Douglas Moore was born on 12 December 1793, Broad Creek Hundred, Sussex County, Delaware. He was a teenager when the family moved to Pickaway County, Ohio. In February 1814, he volunteered to serve in the Ohio Militia during the War of 1812, as a substitute for his brother Newbold. He became a Private in Capt. Thomas Morgan's Company (stationed at or near Chilicothe, Ross Co., Ohio), serving from 13 February 1814 to 18 March 1814 (mainly guarding prisoners), and he was then honorably discharged. He was 5 feet, 6 inches, tall, weighed about 160 pounds, had light hair, blue eyes, and fair skin. He was a farmer by trade, a member of the Methodist Episcopal Church, and politically he was a Whig.
He was first married on 02 May 1816, Pickaway County, Ohio, to Eva Hibbs, and they had 4 children (Samuel, Isaac, Archibald, and Mary; the latter married John Carter). He appears in the 1820 Census (Deer Creek Township, Pickaway Co., Ohio, page 184A), just one page after the listing for his future father-in-law, Ebenezer Davis. The Circleville newspaper "Olive Branch" on 01 January 1822 gave a list of unclaimed letters at the Circleville Post Office, and Douglas Moore appears on this list (as does Ebenezer Davis). On 13 October 1823, Douglas Moore of Deer Creek was grantee of land (Survey No. 7762; assessed at 55) from William Webb (see Deed Book H, page 92). After Eva died in 1823, Douglas married 2nd, on 29 July 1824, Pickaway County, Ohio (by Charles Cade, J.P.), to Sarah Davis (b. 23 March 1798, Westernport, Maryland), widow of Abraham Crabill (md. 07 March 1816) and a daughter of Ebenezer Davis Jr.
In 1828, Douglas and Sarah deeded land to John Crable. They were living in Monroe Township, Pickaway County, Ohio, during the 1830 Census (page 114). They moved to Illinois in 1834, appear in Vermilion County, Illinois, in the 1840 Census (page 128) and the 1850 Census (page 295). In 1850, Douglas Moore's real estate was valued at 1400. He had settled on land (in section 1, Township 21N - Range 14W) south of Armstrong (about 4 miles west of Marysville) in 1834 (see below). Later he would purchase 3 acres in the town of Marysville (now called Potomac) from a Mr. Marshall, and he built a house on it. Public Lands of Illinois record the follow for Douglas Moore: SW1/4 of SW1/4 of Section 1 (21N, 14W), 40 acres, purchased 11 January 1836 for $50.00 (just west of Partlow Chapel); NW1/4 of SE1/4 of same Section 1, 40 acres on 05 February 1850, also for $50.00; and E1/2 of SW1/4 of Section 35 (22N, 14W), 80 acres (warrant dated 04 December 1852). The first two were owned by John Smith by 1867 and the third was partly owned by John Davis by 1867.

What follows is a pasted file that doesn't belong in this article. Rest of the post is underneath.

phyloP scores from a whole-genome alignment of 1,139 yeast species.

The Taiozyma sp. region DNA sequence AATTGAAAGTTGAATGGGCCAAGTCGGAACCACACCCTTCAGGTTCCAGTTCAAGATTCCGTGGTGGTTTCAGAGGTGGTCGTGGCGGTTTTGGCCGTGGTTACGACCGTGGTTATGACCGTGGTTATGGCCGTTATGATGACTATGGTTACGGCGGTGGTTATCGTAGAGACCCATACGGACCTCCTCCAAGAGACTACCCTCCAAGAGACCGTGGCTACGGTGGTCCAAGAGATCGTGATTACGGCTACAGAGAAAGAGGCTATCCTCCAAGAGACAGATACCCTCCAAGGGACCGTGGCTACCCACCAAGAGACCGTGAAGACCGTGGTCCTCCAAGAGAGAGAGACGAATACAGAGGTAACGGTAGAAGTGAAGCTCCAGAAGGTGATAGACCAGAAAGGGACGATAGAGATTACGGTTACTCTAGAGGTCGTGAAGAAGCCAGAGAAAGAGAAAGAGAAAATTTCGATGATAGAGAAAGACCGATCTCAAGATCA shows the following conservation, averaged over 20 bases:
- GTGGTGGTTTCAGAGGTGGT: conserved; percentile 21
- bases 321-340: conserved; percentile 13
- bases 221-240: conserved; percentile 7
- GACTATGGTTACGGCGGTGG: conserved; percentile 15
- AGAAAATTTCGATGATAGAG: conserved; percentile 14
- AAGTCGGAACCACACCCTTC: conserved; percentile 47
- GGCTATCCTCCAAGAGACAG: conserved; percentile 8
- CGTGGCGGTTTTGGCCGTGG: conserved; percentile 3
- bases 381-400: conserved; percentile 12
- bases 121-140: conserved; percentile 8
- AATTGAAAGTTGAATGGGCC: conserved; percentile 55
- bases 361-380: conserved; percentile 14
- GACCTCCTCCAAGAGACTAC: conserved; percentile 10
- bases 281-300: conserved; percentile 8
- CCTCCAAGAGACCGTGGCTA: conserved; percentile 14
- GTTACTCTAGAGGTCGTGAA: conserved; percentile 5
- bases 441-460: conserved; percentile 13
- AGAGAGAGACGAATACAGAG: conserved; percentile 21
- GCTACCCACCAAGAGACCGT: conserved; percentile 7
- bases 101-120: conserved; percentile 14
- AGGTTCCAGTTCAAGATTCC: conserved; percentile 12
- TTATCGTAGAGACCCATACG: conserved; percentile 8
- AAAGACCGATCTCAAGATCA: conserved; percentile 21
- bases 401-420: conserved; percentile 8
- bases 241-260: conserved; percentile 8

In November 1855, Douglas Moore was granted 160 acres of bounty land in Vermilion County, Illinois (application dated 04 April 1855; and he stated that he was 60 years of age). This was based on his service in the War of 1812, and his application was attested by James Buckman and Joel Wood. It is not yet known what 160 acres this was. However, it probably included a grove of timber land (called the Douglas Moore Timber) along the Middle Fork River near Armstrong (see page 62 of Early Accounts of the Ecology of the Vermilion River Area (John White, 2002) at: https://www.ideals.illinois.edu/bitstream/handle/2142/13882/vermilion5.pdf?sequence=2.
In the 1870 Census of Middlefork Township, Vermilion County, Illinois (p. 256B), Douglas Moore is listed as a retired farmer with real estate valued at $1000 and personal property at $1500. He died on 15/16 March 1876, Marysville (now called Potomac), Vermilion Co., Illinois. He was buried in the Potomac Cemetery (which is just east of town). Petition for Letters of Administration by James H. Duncan on 05 April 1876 says that Douglas had real estate valued at $1000 and personal property valued at $1500.
The "History of Vermilion County" (by H. W. Beckwith), pages 802-803, says that Douglas Moore was "a man of very positive views and strong character. He has a reputation among the neighbors for truthfulness, honorable Christian character, and was a good farmer." In the last months of her life, Sarah received a widow's pension ($8.00 per month), based on her husband's military service (Pension Certificate No. 30347). When she applied on 17 April 1880 for that pension, her application was attested by Elizabeth Duncan and Jesse L. Partlow. Elizabeth Duncan (nee Crabill; daughter of Sarah Davis by her first husband) said that she had been present at the marriage of Sarah Davis and Douglas Moore, when she was a little girl. Sarah appears in the 1880 Census (E.D. 217, Sheet 1) living in Marysville, Middlefork Township, Vermilion County, Illinois. She died at 1:30 A.M., 23 February 1881, Marysville (Potomac), Vermilion County, Illinois. She was buried the next day, next to her husband in Potomac Cemetery (C.A. Jameson, Undertaker).
Source: Research by Kenneth E. Kinman
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